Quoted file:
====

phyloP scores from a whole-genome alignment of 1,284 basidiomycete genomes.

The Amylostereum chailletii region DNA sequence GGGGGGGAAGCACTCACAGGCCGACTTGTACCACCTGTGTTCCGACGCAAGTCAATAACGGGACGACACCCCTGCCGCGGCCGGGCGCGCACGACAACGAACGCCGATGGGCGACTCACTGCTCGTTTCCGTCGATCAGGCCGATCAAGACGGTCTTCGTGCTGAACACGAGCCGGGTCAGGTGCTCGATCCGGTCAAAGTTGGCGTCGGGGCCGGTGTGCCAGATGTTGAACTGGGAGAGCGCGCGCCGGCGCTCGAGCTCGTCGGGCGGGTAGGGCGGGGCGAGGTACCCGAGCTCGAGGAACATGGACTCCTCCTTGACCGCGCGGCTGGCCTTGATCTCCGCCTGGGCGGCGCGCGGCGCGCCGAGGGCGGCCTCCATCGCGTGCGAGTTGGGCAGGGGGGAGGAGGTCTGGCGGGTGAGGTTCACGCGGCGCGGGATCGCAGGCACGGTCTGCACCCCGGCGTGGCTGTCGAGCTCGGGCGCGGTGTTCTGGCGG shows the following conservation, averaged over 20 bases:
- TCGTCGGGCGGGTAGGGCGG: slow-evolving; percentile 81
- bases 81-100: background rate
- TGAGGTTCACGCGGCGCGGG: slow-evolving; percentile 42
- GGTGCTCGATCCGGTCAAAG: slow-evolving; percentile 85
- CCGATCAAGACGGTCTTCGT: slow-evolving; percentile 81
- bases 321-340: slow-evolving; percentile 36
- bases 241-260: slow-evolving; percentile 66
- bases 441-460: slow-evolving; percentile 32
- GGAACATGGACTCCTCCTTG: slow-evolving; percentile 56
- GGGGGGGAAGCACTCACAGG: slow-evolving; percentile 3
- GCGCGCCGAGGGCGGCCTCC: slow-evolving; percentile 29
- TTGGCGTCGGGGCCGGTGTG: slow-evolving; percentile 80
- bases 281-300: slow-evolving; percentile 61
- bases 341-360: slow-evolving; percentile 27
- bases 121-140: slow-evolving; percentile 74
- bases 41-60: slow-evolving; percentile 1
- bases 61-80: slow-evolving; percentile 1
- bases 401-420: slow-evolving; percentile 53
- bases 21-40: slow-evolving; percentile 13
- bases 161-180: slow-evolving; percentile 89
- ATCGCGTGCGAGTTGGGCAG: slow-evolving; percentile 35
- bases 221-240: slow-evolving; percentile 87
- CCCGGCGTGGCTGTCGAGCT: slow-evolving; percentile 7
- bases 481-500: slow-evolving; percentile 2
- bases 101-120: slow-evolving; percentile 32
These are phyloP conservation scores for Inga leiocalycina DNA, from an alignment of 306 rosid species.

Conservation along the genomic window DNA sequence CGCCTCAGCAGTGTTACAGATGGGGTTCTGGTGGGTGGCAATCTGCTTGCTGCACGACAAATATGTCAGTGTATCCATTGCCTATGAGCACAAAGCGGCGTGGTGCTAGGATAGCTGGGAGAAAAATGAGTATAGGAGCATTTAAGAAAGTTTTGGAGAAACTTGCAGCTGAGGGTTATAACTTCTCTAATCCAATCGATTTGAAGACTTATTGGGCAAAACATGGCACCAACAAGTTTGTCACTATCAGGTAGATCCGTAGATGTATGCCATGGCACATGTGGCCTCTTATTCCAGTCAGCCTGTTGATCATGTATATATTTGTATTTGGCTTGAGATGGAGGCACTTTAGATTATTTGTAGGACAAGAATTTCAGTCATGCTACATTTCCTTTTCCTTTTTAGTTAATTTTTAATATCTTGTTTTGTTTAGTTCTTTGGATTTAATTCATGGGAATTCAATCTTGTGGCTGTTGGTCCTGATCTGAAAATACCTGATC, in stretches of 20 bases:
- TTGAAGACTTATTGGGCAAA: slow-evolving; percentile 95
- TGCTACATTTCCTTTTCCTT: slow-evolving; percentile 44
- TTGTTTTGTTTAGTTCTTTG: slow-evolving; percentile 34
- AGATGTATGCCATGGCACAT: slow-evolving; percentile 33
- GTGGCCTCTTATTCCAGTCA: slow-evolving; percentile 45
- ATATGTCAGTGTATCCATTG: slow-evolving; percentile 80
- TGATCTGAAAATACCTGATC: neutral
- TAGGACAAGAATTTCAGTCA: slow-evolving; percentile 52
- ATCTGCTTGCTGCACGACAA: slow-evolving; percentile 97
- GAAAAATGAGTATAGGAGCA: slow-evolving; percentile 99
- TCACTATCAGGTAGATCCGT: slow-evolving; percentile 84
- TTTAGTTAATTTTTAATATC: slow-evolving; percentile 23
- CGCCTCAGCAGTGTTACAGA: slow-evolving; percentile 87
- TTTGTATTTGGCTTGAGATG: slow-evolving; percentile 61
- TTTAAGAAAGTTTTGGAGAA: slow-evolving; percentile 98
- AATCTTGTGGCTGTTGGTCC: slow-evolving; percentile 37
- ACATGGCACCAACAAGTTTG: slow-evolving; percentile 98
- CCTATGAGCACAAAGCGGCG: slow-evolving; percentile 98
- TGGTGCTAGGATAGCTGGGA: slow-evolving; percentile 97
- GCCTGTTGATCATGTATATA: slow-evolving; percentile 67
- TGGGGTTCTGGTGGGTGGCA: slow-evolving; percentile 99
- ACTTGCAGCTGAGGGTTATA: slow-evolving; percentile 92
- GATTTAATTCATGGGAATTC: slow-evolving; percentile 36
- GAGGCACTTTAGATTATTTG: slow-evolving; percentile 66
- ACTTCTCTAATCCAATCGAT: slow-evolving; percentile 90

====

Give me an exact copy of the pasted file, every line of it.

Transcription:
phyloP scores from a whole-genome alignment of 1,284 basidiomycete genomes.

The Amylostereum chailletii region DNA sequence GGGGGGGAAGCACTCACAGGCCGACTTGTACCACCTGTGTTCCGACGCAAGTCAATAACGGGACGACACCCCTGCCGCGGCCGGGCGCGCACGACAACGAACGCCGATGGGCGACTCACTGCTCGTTTCCGTCGATCAGGCCGATCAAGACGGTCTTCGTGCTGAACACGAGCCGGGTCAGGTGCTCGATCCGGTCAAAGTTGGCGTCGGGGCCGGTGTGCCAGATGTTGAACTGGGAGAGCGCGCGCCGGCGCTCGAGCTCGTCGGGCGGGTAGGGCGGGGCGAGGTACCCGAGCTCGAGGAACATGGACTCCTCCTTGACCGCGCGGCTGGCCTTGATCTCCGCCTGGGCGGCGCGCGGCGCGCCGAGGGCGGCCTCCATCGCGTGCGAGTTGGGCAGGGGGGAGGAGGTCTGGCGGGTGAGGTTCACGCGGCGCGGGATCGCAGGCACGGTCTGCACCCCGGCGTGGCTGTCGAGCTCGGGCGCGGTGTTCTGGCGG shows the following conservation, averaged over 20 bases:
- TCGTCGGGCGGGTAGGGCGG: slow-evolving; percentile 81
- bases 81-100: background rate
- TGAGGTTCACGCGGCGCGGG: slow-evolving; percentile 42
- GGTGCTCGATCCGGTCAAAG: slow-evolving; percentile 85
- CCGATCAAGACGGTCTTCGT: slow-evolving; percentile 81
- bases 321-340: slow-evolving; percentile 36
- bases 241-260: slow-evolving; percentile 66
- bases 441-460: slow-evolving; percentile 32
- GGAACATGGACTCCTCCTTG: slow-evolving; percentile 56
- GGGGGGGAAGCACTCACAGG: slow-evolving; percentile 3
- GCGCGCCGAGGGCGGCCTCC: slow-evolving; percentile 29
- TTGGCGTCGGGGCCGGTGTG: slow-evolving; percentile 80
- bases 281-300: slow-evolving; percentile 61
- bases 341-360: slow-evolving; percentile 27
- bases 121-140: slow-evolving; percentile 74
- bases 41-60: slow-evolving; percentile 1
- bases 61-80: slow-evolving; percentile 1
- bases 401-420: slow-evolving; percentile 53
- bases 21-40: slow-evolving; percentile 13
- bases 161-180: slow-evolving; percentile 89
- ATCGCGTGCGAGTTGGGCAG: slow-evolving; percentile 35
- bases 221-240: slow-evolving; percentile 87
- CCCGGCGTGGCTGTCGAGCT: slow-evolving; percentile 7
- bases 481-500: slow-evolving; percentile 2
- bases 101-120: slow-evolving; percentile 32
These are phyloP conservation scores for Inga leiocalycina DNA, from an alignment of 306 rosid species.

Conservation along the genomic window DNA sequence CGCCTCAGCAGTGTTACAGATGGGGTTCTGGTGGGTGGCAATCTGCTTGCTGCACGACAAATATGTCAGTGTATCCATTGCCTATGAGCACAAAGCGGCGTGGTGCTAGGATAGCTGGGAGAAAAATGAGTATAGGAGCATTTAAGAAAGTTTTGGAGAAACTTGCAGCTGAGGGTTATAACTTCTCTAATCCAATCGATTTGAAGACTTATTGGGCAAAACATGGCACCAACAAGTTTGTCACTATCAGGTAGATCCGTAGATGTATGCCATGGCACATGTGGCCTCTTATTCCAGTCAGCCTGTTGATCATGTATATATTTGTATTTGGCTTGAGATGGAGGCACTTTAGATTATTTGTAGGACAAGAATTTCAGTCATGCTACATTTCCTTTTCCTTTTTAGTTAATTTTTAATATCTTGTTTTGTTTAGTTCTTTGGATTTAATTCATGGGAATTCAATCTTGTGGCTGTTGGTCCTGATCTGAAAATACCTGATC, in stretches of 20 bases:
- TTGAAGACTTATTGGGCAAA: slow-evolving; percentile 95
- TGCTACATTTCCTTTTCCTT: slow-evolving; percentile 44
- TTGTTTTGTTTAGTTCTTTG: slow-evolving; percentile 34
- AGATGTATGCCATGGCACAT: slow-evolving; percentile 33
- GTGGCCTCTTATTCCAGTCA: slow-evolving; percentile 45
- ATATGTCAGTGTATCCATTG: slow-evolving; percentile 80
- TGATCTGAAAATACCTGATC: neutral
- TAGGACAAGAATTTCAGTCA: slow-evolving; percentile 52
- ATCTGCTTGCTGCACGACAA: slow-evolving; percentile 97
- GAAAAATGAGTATAGGAGCA: slow-evolving; percentile 99
- TCACTATCAGGTAGATCCGT: slow-evolving; percentile 84
- TTTAGTTAATTTTTAATATC: slow-evolving; percentile 23
- CGCCTCAGCAGTGTTACAGA: slow-evolving; percentile 87
- TTTGTATTTGGCTTGAGATG: slow-evolving; percentile 61
- TTTAAGAAAGTTTTGGAGAA: slow-evolving; percentile 98
- AATCTTGTGGCTGTTGGTCC: slow-evolving; percentile 37
- ACATGGCACCAACAAGTTTG: slow-evolving; percentile 98
- CCTATGAGCACAAAGCGGCG: slow-evolving; percentile 98
- TGGTGCTAGGATAGCTGGGA: slow-evolving; percentile 97
- GCCTGTTGATCATGTATATA: slow-evolving; percentile 67
- TGGGGTTCTGGTGGGTGGCA: slow-evolving; percentile 99
- ACTTGCAGCTGAGGGTTATA: slow-evolving; percentile 92
- GATTTAATTCATGGGAATTC: slow-evolving; percentile 36
- GAGGCACTTTAGATTATTTG: slow-evolving; percentile 66
- ACTTCTCTAATCCAATCGAT: slow-evolving; percentile 90